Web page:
Handmade Type Workshop by Charlotte Rivers
Tips, tools & techniques for creating custom typography
The book is divided into character creatin and font creation and then further divided into analog and digital creation with specific examples of how illustrators created their designs. With profiles and actual tutorials, I found this book far more useful than many of the hand lettering books on the market today. While not all the stylings might appeal to you, it certainly lifts the magicians curtain on how many styles are created.
Luckily, the information in the back about Fontographer and FontLab is short since its very dated since both of these font development programs are arcane and no longer industry standard. The rest of the book is very interesting and useful.
Rian Hughes Says Get Lettering
If you are at all familiar with comic books, then you may already be familiar with the name Rian Hughes. He’s done the logo headers for many DC and Vertigo titles for years. If not, fret not. He’s a British type designer who is not as widely known in the US some of our homegrown heroes like Jessica Hische, Mary Kate McDevitt or the gang at House Industries. But he’s got the same great eye for pop culture, vintage signage and hand lettering.
His Get Lettering workbook is a little bit House Industries and a little bit Martina Flor (see below). It’s a playground for all sorts of lettering styles from mosaic tiles to graffiti, from monograms to superheroes. Well worth a peruse.
The Golden Secrets of Lettering: Letter Design from First Sketch to Final Artwork by Martina Flor
The Golden Secrets of Lettering is one of the most beautiful, amazing books about lettering I have ever owned. And no sooner did I get it and gaze at every single page lovingly, that I took it to work to share with my co-workers who I knew would most appreciate it. My cubemate admitted to already owning a copy but another pal asked to borrow it briefly. I have not seen it since. So, cautionary tale. This book is that good. That if you show it to other people, they might not return it.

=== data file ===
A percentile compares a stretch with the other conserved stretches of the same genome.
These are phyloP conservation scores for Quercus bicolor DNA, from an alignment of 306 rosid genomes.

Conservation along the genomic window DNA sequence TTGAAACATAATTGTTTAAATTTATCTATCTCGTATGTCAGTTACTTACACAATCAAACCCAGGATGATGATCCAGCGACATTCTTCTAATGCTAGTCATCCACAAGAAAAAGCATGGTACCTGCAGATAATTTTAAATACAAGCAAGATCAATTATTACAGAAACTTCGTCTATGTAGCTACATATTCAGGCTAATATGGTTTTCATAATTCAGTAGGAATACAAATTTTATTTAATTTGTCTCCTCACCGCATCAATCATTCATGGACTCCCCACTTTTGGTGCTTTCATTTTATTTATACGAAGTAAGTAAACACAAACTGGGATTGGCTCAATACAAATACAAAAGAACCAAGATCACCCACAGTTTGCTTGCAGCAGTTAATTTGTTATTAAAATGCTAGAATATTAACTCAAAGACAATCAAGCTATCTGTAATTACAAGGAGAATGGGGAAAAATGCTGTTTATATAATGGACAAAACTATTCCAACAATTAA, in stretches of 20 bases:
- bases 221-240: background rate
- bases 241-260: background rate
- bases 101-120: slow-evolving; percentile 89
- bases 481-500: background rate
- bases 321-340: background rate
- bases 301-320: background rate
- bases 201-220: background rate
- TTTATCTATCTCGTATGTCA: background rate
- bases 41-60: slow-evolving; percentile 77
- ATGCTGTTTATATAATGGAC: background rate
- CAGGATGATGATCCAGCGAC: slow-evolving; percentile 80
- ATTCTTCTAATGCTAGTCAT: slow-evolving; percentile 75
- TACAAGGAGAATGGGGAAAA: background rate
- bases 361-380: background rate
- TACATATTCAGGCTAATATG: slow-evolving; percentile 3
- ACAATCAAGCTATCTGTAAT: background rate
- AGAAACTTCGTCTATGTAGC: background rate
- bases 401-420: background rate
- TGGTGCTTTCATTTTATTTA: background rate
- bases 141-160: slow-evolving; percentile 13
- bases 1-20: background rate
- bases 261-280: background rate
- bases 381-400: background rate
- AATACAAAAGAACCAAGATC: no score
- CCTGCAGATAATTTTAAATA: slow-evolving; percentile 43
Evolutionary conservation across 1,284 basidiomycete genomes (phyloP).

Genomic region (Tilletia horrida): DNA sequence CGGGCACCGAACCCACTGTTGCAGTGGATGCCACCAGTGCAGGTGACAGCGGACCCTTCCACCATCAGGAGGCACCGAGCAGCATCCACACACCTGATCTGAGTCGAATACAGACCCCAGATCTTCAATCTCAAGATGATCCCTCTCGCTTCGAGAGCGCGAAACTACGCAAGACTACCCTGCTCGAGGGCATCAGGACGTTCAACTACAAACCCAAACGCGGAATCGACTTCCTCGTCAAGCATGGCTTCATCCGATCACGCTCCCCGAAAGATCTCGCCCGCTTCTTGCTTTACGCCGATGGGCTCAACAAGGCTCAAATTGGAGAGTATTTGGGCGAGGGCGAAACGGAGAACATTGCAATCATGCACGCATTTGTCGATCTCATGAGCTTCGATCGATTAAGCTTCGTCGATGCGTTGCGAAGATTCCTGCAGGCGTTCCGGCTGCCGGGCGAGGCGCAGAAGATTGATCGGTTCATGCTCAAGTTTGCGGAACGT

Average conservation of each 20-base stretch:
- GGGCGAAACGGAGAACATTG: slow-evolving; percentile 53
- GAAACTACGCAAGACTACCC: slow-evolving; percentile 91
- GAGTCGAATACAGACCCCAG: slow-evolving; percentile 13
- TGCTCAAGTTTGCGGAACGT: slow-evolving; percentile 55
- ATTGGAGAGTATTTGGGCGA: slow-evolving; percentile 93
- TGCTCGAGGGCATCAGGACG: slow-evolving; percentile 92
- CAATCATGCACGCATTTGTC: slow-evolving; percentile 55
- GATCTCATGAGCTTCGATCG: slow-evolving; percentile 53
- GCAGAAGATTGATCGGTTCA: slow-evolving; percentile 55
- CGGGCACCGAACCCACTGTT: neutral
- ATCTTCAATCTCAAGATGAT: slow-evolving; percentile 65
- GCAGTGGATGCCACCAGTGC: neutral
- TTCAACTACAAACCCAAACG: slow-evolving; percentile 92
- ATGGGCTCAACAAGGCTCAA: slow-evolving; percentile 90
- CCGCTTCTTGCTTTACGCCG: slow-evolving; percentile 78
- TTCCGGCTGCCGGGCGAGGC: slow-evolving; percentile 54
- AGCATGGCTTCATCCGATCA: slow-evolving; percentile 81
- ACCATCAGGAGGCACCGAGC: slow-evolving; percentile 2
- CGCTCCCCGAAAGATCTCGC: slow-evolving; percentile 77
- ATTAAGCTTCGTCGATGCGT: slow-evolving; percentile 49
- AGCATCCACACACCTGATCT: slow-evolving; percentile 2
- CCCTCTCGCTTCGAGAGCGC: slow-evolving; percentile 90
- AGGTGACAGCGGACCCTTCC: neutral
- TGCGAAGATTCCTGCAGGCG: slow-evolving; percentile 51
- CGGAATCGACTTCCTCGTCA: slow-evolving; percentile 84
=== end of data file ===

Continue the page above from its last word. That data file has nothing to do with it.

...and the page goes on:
The chapter titles are handwritten in pencil which are stunning and the introduction is brilliant and funny and, really, who ever really reads the introduction to a book.
So, go buy yourself a copy and maybe an extra copy to loan out because you won’t get it back. This book is that good.
New Modernist Type by Steven Heller & Gail Anderson
I picked up New Modernist Type on a whim. The cover has white, blue and metallic silver lettering with the words “New” and “type” built out of triangles. I always think Steven Heller’s books are going to be high-brow, academic tomes that make me roll my eyes but this book ended up being a coffee table book of lovely design, mostly made up of sans serif (largely Helvetica-based which does cause me to roll my eyes a bit) designs. It’s grouped by three major categories: Old Modern, Playful Modern and Meta Modern and then sub-divided into smaller categories within each. With 269 pages of content, I found much of it intriguing and inspiring.
The use of color, pattern, and composition in design is shown to great effect in some of these simple designs. They are vivid, communicative and striking. The books includes packaging, signage, wayfinding, posters, business cards, book covers, page layouts, advertisements, fonts and more.
If modern type and design is of interest to you, then this is definitely an eye candy book for you. If you want more explanation about the appeal and the reasoning behind the resurgence, there is not a great deal of editorial in the book, just two pages of introduction and on the acknowledgements pages. Its indicated that this is the third book in a series starting with New Vintage Type, New Ornamental Type and New Modernist Type being the last (or is the latest, I suppose we’ll have to wait and see?).
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